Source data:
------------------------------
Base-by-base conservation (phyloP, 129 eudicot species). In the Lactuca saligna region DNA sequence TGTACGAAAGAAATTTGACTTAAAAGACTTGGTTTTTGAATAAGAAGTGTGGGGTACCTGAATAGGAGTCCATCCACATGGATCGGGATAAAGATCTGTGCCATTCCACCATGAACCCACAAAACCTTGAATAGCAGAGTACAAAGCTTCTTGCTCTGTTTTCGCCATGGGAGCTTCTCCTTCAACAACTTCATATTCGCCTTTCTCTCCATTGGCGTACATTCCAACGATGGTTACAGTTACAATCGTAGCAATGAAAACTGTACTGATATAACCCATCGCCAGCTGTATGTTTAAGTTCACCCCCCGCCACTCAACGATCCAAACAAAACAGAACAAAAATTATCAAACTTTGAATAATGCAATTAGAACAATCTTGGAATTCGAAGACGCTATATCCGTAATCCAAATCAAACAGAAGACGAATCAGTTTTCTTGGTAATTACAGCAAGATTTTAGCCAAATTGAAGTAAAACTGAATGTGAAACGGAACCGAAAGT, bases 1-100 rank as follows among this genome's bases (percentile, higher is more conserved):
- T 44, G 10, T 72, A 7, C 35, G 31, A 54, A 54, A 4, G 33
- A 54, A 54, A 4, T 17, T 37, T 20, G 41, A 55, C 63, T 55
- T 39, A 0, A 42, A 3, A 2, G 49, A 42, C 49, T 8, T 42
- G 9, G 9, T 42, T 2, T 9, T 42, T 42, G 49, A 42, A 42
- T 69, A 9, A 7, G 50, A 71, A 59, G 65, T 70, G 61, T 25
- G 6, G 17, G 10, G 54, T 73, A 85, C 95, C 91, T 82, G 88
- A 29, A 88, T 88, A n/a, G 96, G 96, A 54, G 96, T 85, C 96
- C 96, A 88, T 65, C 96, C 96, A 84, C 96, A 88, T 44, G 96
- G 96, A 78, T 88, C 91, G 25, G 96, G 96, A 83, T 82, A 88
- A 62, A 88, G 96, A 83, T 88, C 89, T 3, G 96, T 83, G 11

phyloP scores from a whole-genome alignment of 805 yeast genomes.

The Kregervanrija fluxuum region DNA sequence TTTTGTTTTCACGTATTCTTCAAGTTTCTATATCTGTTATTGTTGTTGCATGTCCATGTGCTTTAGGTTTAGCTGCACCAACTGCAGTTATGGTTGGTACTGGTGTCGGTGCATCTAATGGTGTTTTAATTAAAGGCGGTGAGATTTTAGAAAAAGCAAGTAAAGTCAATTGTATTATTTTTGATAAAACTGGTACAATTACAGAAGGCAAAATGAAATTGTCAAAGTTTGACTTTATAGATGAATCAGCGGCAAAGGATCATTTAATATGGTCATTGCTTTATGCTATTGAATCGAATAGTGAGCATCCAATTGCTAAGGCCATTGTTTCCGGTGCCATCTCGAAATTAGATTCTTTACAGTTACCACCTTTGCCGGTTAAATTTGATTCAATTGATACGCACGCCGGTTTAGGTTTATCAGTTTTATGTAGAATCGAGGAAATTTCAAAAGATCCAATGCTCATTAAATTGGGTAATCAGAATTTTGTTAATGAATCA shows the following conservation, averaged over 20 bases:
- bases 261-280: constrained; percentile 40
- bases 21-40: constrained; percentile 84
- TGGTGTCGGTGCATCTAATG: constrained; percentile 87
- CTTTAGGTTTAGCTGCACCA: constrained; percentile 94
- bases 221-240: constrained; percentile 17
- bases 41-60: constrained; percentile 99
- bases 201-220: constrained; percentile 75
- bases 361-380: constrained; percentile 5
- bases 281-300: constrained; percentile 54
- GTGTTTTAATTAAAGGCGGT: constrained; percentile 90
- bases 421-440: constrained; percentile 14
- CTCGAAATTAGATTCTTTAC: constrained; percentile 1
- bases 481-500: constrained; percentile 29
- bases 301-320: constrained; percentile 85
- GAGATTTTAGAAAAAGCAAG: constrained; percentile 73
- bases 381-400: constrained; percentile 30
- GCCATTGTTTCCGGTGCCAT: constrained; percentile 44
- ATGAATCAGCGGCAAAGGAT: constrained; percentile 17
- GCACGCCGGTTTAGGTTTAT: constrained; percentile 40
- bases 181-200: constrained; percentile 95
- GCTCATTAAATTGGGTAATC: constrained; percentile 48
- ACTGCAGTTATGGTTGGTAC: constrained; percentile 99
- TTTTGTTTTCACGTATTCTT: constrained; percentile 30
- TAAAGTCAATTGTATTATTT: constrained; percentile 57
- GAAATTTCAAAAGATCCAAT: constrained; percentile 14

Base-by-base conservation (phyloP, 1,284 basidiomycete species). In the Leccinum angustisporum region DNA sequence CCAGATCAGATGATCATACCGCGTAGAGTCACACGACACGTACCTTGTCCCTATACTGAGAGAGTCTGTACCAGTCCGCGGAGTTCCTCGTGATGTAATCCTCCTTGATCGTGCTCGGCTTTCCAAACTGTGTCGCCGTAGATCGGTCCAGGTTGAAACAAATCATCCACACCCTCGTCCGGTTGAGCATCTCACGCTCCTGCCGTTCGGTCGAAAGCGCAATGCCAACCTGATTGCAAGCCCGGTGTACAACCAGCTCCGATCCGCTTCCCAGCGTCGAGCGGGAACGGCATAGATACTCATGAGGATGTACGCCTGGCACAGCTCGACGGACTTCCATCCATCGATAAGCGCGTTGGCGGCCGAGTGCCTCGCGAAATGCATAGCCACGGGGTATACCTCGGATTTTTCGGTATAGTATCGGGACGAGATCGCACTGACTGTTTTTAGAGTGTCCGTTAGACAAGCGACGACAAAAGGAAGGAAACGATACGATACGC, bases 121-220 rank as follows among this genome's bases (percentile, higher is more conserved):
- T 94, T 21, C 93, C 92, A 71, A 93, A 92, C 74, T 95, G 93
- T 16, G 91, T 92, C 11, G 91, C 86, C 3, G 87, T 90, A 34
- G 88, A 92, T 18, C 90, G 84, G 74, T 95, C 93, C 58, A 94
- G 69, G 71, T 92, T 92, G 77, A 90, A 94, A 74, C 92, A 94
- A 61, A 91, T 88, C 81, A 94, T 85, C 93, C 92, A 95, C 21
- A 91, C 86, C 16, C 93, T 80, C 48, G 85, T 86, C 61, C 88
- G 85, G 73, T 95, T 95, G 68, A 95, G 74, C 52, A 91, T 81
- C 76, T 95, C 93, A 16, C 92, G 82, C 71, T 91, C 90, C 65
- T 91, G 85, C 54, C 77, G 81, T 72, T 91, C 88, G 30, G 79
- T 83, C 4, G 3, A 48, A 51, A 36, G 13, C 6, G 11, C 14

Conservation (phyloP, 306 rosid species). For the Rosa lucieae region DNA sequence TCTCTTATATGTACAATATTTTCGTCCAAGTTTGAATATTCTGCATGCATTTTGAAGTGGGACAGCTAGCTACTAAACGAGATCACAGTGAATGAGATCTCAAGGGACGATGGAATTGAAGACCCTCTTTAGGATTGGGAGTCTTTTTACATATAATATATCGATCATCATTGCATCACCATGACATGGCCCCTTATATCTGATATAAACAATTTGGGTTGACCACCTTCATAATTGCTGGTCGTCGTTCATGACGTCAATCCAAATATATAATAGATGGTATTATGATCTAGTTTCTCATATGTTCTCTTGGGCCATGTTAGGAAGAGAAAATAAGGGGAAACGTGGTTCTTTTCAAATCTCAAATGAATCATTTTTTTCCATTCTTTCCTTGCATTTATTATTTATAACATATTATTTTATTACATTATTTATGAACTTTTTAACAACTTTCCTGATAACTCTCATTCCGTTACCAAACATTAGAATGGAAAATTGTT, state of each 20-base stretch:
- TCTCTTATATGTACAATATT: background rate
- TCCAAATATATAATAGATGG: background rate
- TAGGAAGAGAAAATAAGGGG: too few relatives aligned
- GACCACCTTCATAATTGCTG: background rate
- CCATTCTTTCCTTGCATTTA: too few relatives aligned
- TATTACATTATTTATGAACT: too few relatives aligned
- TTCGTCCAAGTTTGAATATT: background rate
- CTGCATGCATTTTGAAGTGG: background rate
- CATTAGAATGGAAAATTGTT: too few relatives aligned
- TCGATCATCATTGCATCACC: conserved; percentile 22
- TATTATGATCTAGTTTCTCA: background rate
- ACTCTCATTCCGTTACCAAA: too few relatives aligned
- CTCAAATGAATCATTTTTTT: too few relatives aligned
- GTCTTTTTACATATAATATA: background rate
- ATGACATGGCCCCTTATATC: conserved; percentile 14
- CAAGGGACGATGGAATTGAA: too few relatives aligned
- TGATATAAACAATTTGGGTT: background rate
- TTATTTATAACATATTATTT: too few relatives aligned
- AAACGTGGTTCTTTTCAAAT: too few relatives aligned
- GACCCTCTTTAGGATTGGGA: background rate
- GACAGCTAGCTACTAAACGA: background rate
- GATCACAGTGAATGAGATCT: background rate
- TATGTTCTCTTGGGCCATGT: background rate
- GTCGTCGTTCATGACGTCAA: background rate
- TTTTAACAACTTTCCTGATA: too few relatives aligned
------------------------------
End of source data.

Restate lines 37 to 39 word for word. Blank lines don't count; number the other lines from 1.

- TAAAGTCAATTGTATTATTT: constrained; percentile 57
- GAAATTTCAAAAGATCCAAT: constrained; percentile 14

Base-by-base conservation (phyloP, 1,284 basidiomycete species). In the Leccinum angustisporum region DNA sequence CCAGATCAGATGATCATACCGCGTAGAGTCACACGACACGTACCTTGTCCCTATACTGAGAGAGTCTGTACCAGTCCGCGGAGTTCCTCGTGATGTAATCCTCCTTGATCGTGCTCGGCTTTCCAAACTGTGTCGCCGTAGATCGGTCCAGGTTGAAACAAATCATCCACACCCTCGTCCGGTTGAGCATCTCACGCTCCTGCCGTTCGGTCGAAAGCGCAATGCCAACCTGATTGCAAGCCCGGTGTACAACCAGCTCCGATCCGCTTCCCAGCGTCGAGCGGGAACGGCATAGATACTCATGAGGATGTACGCCTGGCACAGCTCGACGGACTTCCATCCATCGATAAGCGCGTTGGCGGCCGAGTGCCTCGCGAAATGCATAGCCACGGGGTATACCTCGGATTTTTCGGTATAGTATCGGGACGAGATCGCACTGACTGTTTTTAGAGTGTCCGTTAGACAAGCGACGACAAAAGGAAGGAAACGATACGATACGC, bases 121-220 rank as follows among this genome's bases (percentile, higher is more conserved):